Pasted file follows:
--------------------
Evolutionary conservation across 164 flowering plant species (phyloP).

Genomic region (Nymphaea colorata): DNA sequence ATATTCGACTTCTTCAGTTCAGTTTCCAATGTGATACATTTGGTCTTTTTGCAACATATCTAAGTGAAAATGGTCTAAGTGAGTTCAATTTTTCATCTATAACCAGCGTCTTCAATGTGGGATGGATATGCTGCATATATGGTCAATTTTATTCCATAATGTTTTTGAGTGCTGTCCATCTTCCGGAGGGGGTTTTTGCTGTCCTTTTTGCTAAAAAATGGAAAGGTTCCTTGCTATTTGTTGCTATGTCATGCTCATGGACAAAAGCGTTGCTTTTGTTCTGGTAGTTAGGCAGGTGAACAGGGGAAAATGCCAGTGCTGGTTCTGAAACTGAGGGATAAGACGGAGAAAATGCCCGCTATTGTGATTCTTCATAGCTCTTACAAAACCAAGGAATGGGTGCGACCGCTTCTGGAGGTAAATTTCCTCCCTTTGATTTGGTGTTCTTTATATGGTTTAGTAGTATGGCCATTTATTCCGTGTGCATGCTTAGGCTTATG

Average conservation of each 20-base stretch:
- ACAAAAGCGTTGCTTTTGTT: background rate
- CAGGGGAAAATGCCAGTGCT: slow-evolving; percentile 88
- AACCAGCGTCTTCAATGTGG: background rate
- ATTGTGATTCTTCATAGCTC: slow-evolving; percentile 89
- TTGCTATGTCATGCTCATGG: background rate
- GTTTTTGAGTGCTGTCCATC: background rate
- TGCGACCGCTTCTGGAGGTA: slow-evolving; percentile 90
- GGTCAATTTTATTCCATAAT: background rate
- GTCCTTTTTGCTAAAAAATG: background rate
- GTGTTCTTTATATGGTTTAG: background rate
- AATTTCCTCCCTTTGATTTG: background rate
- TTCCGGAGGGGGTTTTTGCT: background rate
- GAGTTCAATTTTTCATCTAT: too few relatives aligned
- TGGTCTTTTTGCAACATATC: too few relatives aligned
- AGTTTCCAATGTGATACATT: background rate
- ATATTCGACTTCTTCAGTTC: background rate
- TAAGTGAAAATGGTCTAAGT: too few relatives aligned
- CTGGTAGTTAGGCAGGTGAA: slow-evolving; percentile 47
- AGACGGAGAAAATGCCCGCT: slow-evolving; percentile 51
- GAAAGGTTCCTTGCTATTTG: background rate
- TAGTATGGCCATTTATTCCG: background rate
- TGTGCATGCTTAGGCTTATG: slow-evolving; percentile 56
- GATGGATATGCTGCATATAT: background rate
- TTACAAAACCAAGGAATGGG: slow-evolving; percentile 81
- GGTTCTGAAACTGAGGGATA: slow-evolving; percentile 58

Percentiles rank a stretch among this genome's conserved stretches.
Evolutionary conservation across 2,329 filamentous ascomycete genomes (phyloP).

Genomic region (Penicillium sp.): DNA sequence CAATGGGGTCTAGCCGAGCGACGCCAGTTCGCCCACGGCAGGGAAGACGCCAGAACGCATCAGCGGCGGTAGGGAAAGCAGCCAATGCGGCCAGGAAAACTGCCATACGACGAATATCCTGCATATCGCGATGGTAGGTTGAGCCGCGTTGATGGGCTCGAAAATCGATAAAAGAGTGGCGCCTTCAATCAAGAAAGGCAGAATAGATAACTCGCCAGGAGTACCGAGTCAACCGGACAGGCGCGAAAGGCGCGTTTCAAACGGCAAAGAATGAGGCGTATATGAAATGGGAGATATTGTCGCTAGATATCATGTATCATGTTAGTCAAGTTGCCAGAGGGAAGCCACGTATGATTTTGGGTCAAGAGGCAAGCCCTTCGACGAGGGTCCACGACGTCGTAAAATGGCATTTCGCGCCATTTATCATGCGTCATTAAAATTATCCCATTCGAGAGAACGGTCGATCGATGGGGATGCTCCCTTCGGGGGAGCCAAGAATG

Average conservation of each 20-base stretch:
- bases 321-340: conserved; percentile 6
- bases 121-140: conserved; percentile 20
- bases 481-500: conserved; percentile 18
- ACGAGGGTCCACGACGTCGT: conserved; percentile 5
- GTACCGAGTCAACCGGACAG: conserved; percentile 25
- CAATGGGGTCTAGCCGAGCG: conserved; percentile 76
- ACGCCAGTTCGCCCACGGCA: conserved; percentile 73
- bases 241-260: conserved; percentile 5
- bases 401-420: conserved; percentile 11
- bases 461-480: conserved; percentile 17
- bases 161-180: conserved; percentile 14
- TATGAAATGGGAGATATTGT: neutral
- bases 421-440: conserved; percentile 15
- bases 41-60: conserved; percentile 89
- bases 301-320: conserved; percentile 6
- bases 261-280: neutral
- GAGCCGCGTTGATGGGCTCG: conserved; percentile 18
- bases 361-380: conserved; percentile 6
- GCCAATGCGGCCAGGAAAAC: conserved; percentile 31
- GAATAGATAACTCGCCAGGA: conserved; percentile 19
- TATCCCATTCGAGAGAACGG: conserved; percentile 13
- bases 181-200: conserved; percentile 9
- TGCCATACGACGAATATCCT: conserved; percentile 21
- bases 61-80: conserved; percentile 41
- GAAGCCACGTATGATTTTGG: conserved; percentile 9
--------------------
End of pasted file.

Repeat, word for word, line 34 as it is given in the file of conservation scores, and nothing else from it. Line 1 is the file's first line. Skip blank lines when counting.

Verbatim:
- bases 121-140: conserved; percentile 20